“This is the first time in memory that the leader of a national party has spoken out against Canada's commercial seal hunt. This is historic,” said Olivier Bonnet, IFAW's Canadian Director.

Subsidies are key to supporting this cruel and wasteful hunt. Government-funded Coast Guard vessels smash pathways through the ice for sealers to gain access to the seals.

Press Location: 
St. John's, Newfoundland
Press Contact
Press Contact: 
Chris Cutter (IFAW, Headquarters)
Contact phone: 
+1-508-744-2066
Contact email: 
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Fifth Health camp for Captive Elephants at Sonpur

Publication Date: 
Tue, 11/29/2005
A three-member team from IFAW’s partner in India, the Wild Rescue Programme of Wildlife Trust of India, administered the health camps along with the Bihar Forest Department.

The 77 elephants receiving health checks is a significant rise in numbers over previous years.

Press Location: 
Sonpur, India
Press Contact
Press Contact: 
Nick Jenkins (IFAW, United Kingdom)
Contact phone: 
+44 (0)7799883355
Contact email: 
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Program Officer Kadambari Miankar examines a captive elephant at the fifth elephant health camp held in Sonpur. <BR>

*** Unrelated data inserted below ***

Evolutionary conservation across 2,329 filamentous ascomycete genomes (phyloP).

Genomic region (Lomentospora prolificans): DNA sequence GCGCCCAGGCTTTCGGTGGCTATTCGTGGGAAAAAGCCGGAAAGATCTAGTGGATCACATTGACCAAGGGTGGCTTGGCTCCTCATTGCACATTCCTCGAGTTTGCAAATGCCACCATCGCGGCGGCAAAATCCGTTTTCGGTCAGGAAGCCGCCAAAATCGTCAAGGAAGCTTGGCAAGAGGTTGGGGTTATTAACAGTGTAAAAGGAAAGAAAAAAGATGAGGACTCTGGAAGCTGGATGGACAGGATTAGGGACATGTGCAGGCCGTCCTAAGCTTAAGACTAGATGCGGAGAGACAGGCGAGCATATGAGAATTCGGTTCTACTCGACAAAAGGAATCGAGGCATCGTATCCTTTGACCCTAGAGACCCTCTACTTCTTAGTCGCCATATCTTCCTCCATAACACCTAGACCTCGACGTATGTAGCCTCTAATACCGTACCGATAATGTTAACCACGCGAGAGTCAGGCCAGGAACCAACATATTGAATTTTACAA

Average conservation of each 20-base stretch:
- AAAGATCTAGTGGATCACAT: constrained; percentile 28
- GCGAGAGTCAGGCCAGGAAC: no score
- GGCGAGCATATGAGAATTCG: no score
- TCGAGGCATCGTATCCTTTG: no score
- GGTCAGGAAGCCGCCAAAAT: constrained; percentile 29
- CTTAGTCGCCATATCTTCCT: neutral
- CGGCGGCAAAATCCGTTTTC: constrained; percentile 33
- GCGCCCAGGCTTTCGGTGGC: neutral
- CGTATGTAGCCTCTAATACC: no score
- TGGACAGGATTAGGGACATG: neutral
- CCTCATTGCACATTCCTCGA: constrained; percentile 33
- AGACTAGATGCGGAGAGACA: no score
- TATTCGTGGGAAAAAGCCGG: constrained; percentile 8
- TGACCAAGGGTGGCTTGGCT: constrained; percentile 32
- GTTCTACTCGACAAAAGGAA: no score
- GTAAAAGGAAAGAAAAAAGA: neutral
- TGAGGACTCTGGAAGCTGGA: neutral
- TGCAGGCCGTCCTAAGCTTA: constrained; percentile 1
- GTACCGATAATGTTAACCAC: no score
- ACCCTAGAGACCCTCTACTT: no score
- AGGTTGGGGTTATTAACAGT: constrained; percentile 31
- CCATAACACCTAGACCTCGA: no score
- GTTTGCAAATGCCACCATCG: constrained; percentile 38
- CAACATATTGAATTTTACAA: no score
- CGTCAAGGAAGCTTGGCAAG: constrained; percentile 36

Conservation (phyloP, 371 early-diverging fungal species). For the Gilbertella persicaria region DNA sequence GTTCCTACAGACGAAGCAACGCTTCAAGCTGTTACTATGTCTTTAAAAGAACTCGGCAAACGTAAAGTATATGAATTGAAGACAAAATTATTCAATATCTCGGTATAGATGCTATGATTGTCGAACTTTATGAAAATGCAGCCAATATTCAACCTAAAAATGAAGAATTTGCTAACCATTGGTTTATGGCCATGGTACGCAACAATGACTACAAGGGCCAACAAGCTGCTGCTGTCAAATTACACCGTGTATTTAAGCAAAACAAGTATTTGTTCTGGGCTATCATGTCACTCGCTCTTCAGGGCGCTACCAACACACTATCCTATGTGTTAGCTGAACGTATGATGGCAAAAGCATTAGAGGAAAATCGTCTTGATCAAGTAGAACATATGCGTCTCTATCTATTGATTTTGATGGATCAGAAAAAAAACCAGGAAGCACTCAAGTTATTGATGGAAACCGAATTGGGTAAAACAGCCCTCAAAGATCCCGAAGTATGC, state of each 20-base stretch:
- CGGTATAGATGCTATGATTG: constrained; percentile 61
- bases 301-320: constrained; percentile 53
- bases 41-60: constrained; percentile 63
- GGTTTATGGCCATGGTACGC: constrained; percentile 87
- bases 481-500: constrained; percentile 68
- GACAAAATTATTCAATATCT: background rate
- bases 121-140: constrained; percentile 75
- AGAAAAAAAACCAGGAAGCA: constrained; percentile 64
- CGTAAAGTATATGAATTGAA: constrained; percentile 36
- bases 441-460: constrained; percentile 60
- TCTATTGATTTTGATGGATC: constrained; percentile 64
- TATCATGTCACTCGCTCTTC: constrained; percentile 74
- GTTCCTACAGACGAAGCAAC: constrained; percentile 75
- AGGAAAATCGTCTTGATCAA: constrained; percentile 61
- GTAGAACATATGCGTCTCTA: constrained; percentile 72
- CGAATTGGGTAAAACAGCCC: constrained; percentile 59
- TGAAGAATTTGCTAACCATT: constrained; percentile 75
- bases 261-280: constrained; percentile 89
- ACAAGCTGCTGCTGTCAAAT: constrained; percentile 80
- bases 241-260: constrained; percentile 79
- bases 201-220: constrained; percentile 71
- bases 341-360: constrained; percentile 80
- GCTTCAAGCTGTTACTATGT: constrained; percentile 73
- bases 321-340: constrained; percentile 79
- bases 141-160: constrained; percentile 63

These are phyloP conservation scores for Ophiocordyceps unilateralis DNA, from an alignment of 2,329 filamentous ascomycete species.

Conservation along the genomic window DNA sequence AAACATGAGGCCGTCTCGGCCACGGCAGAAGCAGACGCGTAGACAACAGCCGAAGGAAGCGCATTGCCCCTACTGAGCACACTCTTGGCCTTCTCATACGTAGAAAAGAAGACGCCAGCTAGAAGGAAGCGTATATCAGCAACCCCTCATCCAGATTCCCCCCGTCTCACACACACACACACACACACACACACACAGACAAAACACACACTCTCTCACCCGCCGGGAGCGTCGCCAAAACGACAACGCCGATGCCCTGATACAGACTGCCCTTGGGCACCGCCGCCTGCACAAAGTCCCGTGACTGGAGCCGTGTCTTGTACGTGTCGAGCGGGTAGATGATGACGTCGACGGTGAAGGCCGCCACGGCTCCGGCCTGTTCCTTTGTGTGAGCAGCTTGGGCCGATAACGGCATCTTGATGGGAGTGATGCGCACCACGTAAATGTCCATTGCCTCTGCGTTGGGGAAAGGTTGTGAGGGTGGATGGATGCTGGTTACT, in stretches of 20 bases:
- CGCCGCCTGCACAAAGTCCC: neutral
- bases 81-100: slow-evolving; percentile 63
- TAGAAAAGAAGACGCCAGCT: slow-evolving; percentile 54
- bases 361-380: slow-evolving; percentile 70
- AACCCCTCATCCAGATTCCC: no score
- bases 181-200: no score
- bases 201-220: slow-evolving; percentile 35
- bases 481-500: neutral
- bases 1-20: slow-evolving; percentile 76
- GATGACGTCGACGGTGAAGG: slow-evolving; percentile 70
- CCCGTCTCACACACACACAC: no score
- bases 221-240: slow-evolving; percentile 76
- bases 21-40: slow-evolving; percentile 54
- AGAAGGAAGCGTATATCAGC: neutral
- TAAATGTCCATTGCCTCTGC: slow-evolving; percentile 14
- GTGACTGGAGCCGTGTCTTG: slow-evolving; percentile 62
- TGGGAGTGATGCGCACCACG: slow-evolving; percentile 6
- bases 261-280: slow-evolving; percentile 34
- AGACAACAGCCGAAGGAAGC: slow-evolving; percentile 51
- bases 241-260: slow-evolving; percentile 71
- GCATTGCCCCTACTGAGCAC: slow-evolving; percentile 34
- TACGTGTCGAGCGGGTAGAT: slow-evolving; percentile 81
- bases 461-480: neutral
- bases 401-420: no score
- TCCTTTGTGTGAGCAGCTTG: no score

Time to Rethink Elephant Culling

Publication Date: 
Wed, 11/23/2005
On Monday when they make presentations to the Department of Environment & Tourism (DEAT) headed by Minister Marthinus Van Schalkwyk, a number of local and international animal welfare groups and scientists will present their views on why culling as a management tool to curtail the KNP’s elephant population is not an option.

IFAW (International Fund for Animal Welfare – www.ifaw.org) and others will be weighing in against South African National Parks (SANParks), the custodians of KNP, which is calling for culling as a

Press Location: 
Cape Town, South Africa
Press Contact
Press Contact: 
Chris Cutter (IFAW, Headquarters)
Contact phone: 
+1-508-744-2066
Contact email: 
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South African National Parks (SANParks) blame elephants for impacting on biodiversity within the Kruger National Park, yet so far they have not produced sufficient scientific evidence to back up this assumption.